The African Studies Association invites institutions to apply to host one or more of the following Presidential Fellows selected by the American Council of Learned Societies (ACLS) for up to a week prior to the Annual Meeting of the ASA. The ASA Presidential Fellows Program was instituted in 2010 with the objective of inviting outstanding Africa-based scholars to attend the ASA Annual Meeting and spend time at African Studies programs/centers in the U.S. If you are interested in hosting an ACLS/ASA Presidential Fellow, or would like to request more information, please contact the ASA Secretariat at [email protected]

ASA/ACLS Presidential Fellow Theresah Patrine Ennin, is a Senior Lecturer of African Literature at the Department of English, College of Humanities and Legal Studies at the University of Cape Coast, Ghana where she teaches and engages in research. Theresah obtained her Ph.D. in African Languages and Literature from the University of Wisconsin-Madison in the USA where she was a Fulbright JSDP Scholar.  She has her Master of Philosophy degree in English from the University of Cape Coast in 2001. Currently, Theresah is a member of the African Literature Association. read more Theresah’s academic awards include an ACLS/African Humanities Program Fellowship 2014/2015, A Fulbright-Weston Award for Best Student Sun-Saharan Africa, 2009 and A Mellon-Wisconsin Fellowship in 2013. She has published in journals such as the West Africa Review, Spectrum: A Journal on Black Men, and the African Studies Quarterly.

ASA/ACLS Presidential Fellow Zintombizethu Matebeni is the African Humanities Program Fellow and senior researcher at the University of Cape Town whose intellectual contribution primarily focuses on the development of African Queer Theory in South Africa. Zethu has published numerous books and journal articles including, “Queer in Africa: LGBTQI identities, citizenship, and activism”, 2018 (with Surya Monro and Vasu Reddy); and “Reclaiming Afrikan: queer perspectives on sexual and gender identities” (2014) which focuses on art activism and queer theory-making.

ASA/ACLS Presidential Fellow James Ocita, is a Lecturer in the Department of Literature, Makerere University, Uganda, and until December 2017 a Research Associate in the Makerere Institute of Social Research (MISR), Makerere University. He had previously held graduate teaching assistantships at the University of Maryland at College Park, and Stellenbosch University, South Africa. His teaching and research interests include Indian African diaspora literature, Indian Ocean studies, Ugandan, African, African diaspora and Caribbean literature, migration and postcolonial literature. He is also interested in oral literature, contemporary African popular culture, and creative writing. Dr. Ocita has previously held an All Africa House Fellowship, hosted by the Department of English at University of Cape Town, South Africa. Recently, he completed an African Humanities Program Postdoctoral Fellowship and his book monograph, based on his doctoral work, provisionally titled Africa’s Bastard Children: Memory, Belonging and Diasporic Identity in Ugandan and South African Indian Narratives is near completion. His recent publications focus on narratives of Indian experiences in East and South Africa and explore ideas such as home, memory, cultural identity, transnationalism, locality and global mobility of postcolonial subjects. Currently, he is exploring the coast and the hinterlands of East Africa as metaphors for various dualities and the cultural dynamism of the Indian Ocean world.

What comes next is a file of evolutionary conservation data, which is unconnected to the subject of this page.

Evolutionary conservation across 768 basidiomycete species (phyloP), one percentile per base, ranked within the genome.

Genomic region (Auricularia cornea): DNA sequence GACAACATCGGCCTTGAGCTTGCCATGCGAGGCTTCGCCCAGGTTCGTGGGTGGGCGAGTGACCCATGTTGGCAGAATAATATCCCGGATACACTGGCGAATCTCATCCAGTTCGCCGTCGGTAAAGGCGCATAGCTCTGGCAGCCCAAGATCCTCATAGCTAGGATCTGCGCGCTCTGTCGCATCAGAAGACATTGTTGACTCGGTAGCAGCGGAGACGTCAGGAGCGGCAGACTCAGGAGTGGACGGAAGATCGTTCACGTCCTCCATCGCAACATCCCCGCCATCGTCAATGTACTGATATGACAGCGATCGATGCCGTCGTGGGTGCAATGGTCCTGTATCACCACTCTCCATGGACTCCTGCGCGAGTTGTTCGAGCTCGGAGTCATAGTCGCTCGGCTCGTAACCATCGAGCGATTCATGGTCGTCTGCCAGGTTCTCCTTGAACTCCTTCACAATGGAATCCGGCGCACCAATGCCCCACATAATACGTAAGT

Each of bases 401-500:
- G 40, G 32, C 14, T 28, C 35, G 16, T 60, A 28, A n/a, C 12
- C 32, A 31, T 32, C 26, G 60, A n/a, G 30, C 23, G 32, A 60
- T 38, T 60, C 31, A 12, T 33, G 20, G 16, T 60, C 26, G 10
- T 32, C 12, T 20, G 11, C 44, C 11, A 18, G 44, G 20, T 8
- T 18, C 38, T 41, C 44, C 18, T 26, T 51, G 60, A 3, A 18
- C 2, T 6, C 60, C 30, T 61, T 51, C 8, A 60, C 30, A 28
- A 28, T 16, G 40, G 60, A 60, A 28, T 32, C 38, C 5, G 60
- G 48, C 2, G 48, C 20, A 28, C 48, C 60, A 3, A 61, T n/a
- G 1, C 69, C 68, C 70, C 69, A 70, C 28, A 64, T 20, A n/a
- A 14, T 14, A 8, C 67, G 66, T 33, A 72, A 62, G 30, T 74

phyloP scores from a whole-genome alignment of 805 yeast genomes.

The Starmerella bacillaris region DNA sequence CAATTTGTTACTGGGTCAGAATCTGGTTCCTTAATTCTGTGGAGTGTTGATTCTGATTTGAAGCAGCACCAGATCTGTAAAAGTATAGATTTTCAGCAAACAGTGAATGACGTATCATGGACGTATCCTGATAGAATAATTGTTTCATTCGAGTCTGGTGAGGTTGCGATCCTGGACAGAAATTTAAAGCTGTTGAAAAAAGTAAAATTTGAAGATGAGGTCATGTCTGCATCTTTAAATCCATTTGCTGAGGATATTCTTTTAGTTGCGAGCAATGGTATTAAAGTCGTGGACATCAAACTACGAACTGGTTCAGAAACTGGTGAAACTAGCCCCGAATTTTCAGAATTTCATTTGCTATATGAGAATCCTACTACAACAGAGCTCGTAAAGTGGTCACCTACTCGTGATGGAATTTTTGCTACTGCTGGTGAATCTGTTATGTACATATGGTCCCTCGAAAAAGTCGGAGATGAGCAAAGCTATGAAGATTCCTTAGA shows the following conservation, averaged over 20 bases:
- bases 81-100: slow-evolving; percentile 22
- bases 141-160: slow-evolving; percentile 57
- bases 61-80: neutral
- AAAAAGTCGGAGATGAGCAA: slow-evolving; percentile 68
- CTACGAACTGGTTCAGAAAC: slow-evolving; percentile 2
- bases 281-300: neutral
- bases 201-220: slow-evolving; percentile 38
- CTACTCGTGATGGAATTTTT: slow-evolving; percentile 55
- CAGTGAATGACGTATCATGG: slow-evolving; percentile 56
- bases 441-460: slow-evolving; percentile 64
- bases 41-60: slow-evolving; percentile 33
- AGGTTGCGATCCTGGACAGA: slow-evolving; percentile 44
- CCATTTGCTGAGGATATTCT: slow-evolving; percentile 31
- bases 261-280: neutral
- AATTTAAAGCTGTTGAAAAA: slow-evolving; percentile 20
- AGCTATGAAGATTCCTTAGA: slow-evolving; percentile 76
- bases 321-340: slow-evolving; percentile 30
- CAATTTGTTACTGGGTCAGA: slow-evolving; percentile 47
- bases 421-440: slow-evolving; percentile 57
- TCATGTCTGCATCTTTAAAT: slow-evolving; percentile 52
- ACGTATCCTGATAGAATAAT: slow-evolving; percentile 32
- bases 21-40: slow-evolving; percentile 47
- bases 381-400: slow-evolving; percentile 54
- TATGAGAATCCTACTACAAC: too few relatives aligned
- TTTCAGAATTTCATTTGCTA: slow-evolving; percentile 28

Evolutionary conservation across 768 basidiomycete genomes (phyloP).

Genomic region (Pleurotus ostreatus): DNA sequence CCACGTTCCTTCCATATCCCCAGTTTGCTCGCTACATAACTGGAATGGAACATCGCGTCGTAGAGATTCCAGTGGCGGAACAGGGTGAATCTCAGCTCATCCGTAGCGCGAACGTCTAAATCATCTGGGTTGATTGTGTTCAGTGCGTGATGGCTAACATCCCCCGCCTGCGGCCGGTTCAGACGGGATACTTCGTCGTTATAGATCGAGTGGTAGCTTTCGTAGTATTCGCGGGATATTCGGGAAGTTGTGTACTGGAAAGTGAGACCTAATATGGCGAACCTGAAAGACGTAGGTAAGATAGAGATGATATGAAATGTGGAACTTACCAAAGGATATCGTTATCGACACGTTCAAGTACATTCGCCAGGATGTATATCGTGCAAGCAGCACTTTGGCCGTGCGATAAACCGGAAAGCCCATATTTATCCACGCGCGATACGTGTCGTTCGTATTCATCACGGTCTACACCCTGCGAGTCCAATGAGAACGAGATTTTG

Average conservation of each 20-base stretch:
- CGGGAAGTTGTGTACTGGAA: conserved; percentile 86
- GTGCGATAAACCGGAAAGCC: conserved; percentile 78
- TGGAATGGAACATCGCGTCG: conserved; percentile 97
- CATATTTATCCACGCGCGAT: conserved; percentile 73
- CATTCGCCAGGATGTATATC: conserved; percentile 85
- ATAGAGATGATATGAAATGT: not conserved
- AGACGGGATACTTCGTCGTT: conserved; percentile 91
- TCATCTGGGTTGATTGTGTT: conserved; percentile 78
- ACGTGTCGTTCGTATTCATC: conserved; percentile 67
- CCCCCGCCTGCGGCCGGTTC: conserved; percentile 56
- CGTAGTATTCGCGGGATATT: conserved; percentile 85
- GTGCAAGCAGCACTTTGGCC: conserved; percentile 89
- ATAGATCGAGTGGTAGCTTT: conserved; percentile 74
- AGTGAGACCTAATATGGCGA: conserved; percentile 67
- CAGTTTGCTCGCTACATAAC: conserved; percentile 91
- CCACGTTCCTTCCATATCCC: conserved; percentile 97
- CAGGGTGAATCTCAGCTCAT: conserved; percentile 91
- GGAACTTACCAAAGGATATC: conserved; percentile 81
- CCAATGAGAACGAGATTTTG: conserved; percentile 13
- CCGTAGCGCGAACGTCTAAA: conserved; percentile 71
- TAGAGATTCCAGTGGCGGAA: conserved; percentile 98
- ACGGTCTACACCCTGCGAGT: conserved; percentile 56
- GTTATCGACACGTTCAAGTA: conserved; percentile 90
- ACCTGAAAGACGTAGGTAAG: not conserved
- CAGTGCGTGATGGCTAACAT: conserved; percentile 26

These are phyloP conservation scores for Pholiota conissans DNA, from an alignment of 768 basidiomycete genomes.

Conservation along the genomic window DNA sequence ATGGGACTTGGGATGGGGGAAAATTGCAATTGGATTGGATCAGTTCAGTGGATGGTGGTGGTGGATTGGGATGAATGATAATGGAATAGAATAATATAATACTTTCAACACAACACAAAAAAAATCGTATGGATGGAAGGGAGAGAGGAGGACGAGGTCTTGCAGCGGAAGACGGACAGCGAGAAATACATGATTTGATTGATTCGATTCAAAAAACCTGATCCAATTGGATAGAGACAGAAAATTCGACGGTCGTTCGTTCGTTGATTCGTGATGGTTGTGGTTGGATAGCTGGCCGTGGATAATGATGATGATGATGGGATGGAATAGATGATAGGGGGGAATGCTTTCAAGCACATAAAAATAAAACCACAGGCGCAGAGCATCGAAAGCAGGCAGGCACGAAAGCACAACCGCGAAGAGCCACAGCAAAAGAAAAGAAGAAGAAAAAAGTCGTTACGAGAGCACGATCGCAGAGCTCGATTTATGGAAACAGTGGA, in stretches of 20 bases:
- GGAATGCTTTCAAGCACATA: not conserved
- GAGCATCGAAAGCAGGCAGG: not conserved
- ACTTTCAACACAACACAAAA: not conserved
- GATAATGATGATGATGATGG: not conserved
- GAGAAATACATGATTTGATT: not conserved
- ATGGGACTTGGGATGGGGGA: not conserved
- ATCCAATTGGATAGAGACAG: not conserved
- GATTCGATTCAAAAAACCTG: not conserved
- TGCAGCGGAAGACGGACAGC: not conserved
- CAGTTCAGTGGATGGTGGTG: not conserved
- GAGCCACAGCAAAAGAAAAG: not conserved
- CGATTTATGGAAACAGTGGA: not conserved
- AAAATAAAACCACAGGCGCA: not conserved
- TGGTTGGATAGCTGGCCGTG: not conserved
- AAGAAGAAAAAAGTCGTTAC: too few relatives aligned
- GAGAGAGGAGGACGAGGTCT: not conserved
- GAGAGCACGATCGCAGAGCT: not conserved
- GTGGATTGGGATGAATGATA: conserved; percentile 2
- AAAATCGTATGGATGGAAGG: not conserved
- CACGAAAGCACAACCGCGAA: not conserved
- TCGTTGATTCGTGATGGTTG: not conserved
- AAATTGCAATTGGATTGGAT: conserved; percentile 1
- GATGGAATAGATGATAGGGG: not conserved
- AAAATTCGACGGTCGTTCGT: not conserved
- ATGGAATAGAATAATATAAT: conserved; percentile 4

ASA/ACLS Presidential Fellow Samaila Suleiman, is a lecturer in History, Bayero University, Kano. He received his Ph.D. from the University of Cape Town in 2015. Samaila is a recipient of many fellowships including the Next Generation Social Sciences in Africa doctoral fellowships (SSRC), Fellow Johannesburg Workshop in Theory and Criticism (JWTC), Brown International Advanced Research Institutes fellowship (BIARI), the African Humanities Program (ACLS) postdoctoral fellowship, fellow Summer Program in Social Sciences Institute for Advanced Study (IAS) Princeton, and postdoctoral fellow African Peace-building Network (APN) of the SSRC. He has published many articles and book chapters on historiography, heritage, archives, and identity. His latest publications include the chapters “Ethnic Minorities and the politics of Heritage in northern Nigeria” in Things Don’t Really Exist Until You Give Them a Name, and “The Nigerian History Machine” in Theories of History: History Read Across Humanities.